Los Angeles Times: "Aaron Fowler: Blessings On Blessings"
"Artist Aaron Fowler's work at Diane Rosenstein: Loaded in more ways than one," by Christopher Knight (Feb 27, 2016)
Feb. 27, 2016
Aaron Fowler’s raucous assemblage paintings are packed with stuff. The term “mixed media” barely encapsulates materials that include shimmering silvery CDs, bits of clothing, folding tables, trash bags, inkjet photos and mud.
The pieces are also packed with complex emotional energy. A single Fowler work can ricochet between deep affection and mortal terror, both leavened by a hefty dose of wry wit. At Diane Rosenstein Gallery, it’s a sight to see.
“Mom Knows” is illustrative. Ten feet tall and nearly 15 feet wide, the wall relief has the public scale of a commercial billboard. Yet the New York-based artist uses the format to plumb an intimate relationship between mother and son, inevitably conflicted but laced with love.
A big, grinning portrait head looks out from the wall. A baseball cap crowns her fuzzy head. She’s missing a few teeth, but the bright pink lipstick that lights up her goofy smile is repeated on a Superman logo patterned across her face. Mom is a big presence — domineering in ways both extravagantly cheerful and slightly unnerving.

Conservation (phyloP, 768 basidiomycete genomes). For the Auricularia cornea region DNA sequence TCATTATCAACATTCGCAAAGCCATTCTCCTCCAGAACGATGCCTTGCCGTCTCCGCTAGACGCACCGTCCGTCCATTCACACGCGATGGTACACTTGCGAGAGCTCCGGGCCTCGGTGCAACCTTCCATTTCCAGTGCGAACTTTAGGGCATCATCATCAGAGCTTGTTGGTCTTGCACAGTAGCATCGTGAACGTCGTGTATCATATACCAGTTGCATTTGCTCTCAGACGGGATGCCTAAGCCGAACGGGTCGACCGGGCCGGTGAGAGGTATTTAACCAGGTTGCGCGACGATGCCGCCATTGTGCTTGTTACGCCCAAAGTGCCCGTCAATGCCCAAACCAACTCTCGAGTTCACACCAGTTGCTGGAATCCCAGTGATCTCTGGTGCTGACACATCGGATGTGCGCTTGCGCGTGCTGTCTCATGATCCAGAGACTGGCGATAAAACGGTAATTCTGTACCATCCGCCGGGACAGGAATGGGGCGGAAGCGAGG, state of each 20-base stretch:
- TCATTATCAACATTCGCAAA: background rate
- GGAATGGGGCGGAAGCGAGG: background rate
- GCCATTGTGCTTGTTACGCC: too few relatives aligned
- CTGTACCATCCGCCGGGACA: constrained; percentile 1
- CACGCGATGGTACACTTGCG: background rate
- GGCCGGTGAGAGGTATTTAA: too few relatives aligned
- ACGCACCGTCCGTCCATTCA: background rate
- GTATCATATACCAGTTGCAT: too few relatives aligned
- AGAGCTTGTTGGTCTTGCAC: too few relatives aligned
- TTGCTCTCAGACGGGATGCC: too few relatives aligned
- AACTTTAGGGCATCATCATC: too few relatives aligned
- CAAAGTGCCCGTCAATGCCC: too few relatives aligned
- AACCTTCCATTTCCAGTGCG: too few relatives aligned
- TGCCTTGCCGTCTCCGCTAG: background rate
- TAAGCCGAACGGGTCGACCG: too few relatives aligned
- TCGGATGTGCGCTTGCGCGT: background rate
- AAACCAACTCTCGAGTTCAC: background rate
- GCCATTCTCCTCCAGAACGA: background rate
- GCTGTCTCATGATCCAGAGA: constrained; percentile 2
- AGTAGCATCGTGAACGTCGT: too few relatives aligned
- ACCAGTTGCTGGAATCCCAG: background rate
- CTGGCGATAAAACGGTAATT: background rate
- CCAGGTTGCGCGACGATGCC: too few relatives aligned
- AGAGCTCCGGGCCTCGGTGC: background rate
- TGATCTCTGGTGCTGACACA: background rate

Forget Whistler’s diffident mother; this is Supermom — also for good or ill.
A thick fiber-rope “necklace” unfurls out onto the gallery floor, its chunkiness like a silk cord on steroids. The pendant is apparently a nominal portrait of her bearded son, made from shattered mirror glass that reflects a viewer within its faceted surface. Part bound prisoner and part cherished locket-memento, he’s a satellite tethered to maternal terra firma.
Fowler is “keeping it 100,” aiming for uncomfortable truths, as another work is multiply stamped. Spectral, Colonial-era pilgrims offer heaping platters of food to brightly adorned Indians while, tucked behind them and over to one side, a young black woman stares straight at a viewer. She grins and winks, and the cheery schoolbook celebration of intercultural Thanksgiving takes a sudden, harrowing turn.
It’s a devastating edit, deftly made.
The show, Fowler’s first in Los Angeles and his solo gallery debut, includes an additional 11 large-scale assemblage paintings. They draw on precedents, both formally and conceptually, as diverse as Elliott Hundley and Kerry James Marshall. The imagery sometimes gets swamped by the deluge of materials, but if you fight your way through the mountain of social debris, it’s usually worth the push.